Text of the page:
Sit All day At Work?
- Posted on: Jan 6 2020
Sitting all day at work has its conveniences, but it also comes with negative affects on your body. Being in one position for most of your day can decrease cardiovascular activity/ endurance, develop unwanted medical conditions like Carpal Tunnel, and can lead to low back pain. Physical Therapy is working towards a more preventative aspect of care rather than a permissive one to avoid problems before they might happen. This blog will focus more on a preventative method for avoiding low back pain as low back pain is number one cause of disability worldwide.
Low back pain from sitting can be due to weakness of the lower back and core or tightness of the hip. The lower back and core muscles are the foundation in maintaining your lower spine in a correct position in sitting. The natural position of the lower spine (lumbar spine) should be in lordosis which means a slight curve towards your belly button. If you are reading this now, stay still and try to determine whether your lower back is rounded or if you are sitting up straight. If you sat up straight to correct your posture, that means your postural muscle endurance is weak and decreased, making it hard for you to maintain that position throughout the day. To address this problem, it is important to do core and low back strengthening and endurance exercises at home or at the gym to avoid further. There are many exercise programs online that can help strengthening those areas.
The lumbar spine (lower back) positioning is not only affected by the muscles of the core and lower back but communicates with the position of the pelvis. The pelvis is shifted posteriorly (backwards) when sitting slouched in a chair either because of your inability to maintain the straight sitting position as addressed above, or because of tightness in the hip muscles that pulls on the pelvis. There are two main muscles that act on the pelvis in most people. The hamstring (back thigh muscle) help pull the pelvis backwards while the quadriceps (front thigh muscles) pull the pelvis forward. The quad and the hamstring are muscles that work against each other, so while one is tight, the other is usually not. To determine which one is tight there are tests that you can do at home. Do not always assume that your hamstring is tight because you cannot touch your toes when standing. The quad could be tight pulling your pelvis forward which in turns pulls the hamstring into a stretched position. In that stretched position, the muscle does not want to be stretched even more therefore mimicking a “tightness”. The Thomas test is a test to determine whether you have tight quads or not.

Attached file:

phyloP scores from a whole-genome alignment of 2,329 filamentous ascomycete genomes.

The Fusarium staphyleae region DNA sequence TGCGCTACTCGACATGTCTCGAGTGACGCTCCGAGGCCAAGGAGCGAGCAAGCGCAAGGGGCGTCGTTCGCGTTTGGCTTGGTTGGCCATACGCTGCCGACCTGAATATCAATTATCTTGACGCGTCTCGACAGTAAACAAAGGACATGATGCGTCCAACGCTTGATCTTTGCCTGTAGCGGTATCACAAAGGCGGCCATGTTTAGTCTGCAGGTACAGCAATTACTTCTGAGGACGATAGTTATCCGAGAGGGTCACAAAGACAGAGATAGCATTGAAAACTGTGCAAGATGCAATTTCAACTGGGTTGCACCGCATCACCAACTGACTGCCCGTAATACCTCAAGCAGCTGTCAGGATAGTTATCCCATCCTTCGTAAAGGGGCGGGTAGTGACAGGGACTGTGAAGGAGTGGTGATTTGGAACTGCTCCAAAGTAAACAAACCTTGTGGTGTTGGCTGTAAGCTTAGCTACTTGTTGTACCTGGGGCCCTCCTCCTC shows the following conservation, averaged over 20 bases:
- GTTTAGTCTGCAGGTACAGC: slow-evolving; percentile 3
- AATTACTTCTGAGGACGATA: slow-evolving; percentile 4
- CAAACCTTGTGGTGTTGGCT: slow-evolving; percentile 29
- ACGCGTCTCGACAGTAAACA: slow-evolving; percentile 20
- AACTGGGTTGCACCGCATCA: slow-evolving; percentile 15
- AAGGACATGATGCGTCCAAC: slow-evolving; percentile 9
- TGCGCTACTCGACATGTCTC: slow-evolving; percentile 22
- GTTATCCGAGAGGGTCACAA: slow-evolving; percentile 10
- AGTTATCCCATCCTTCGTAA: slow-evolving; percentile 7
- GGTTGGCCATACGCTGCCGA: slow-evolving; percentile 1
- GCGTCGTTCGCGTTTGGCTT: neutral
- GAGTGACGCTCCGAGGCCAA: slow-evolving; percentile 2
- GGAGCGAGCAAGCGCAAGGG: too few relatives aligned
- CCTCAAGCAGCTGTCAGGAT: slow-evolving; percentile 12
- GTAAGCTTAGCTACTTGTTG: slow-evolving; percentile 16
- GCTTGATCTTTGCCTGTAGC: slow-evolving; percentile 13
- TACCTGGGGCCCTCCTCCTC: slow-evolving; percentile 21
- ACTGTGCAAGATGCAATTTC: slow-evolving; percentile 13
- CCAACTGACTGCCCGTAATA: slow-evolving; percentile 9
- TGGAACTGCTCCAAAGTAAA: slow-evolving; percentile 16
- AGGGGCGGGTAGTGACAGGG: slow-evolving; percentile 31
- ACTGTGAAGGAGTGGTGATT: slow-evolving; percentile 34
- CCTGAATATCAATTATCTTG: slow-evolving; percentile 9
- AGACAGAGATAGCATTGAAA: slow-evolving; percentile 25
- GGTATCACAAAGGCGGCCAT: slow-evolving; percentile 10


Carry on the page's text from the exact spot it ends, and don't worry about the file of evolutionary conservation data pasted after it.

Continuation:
In summary, sitting for long periods of time every day especially for work can lead to negative habits and conditions to your body without the proper preventative methods and exercises. Ask your physical therapist to help you determine what could be potentially causing problems when sitting or come in and be evaluated by one of our PT’s. A professional is more accurate on performing these hip and low back tests to determine what you are lacking.
Posted in: Physical Therapy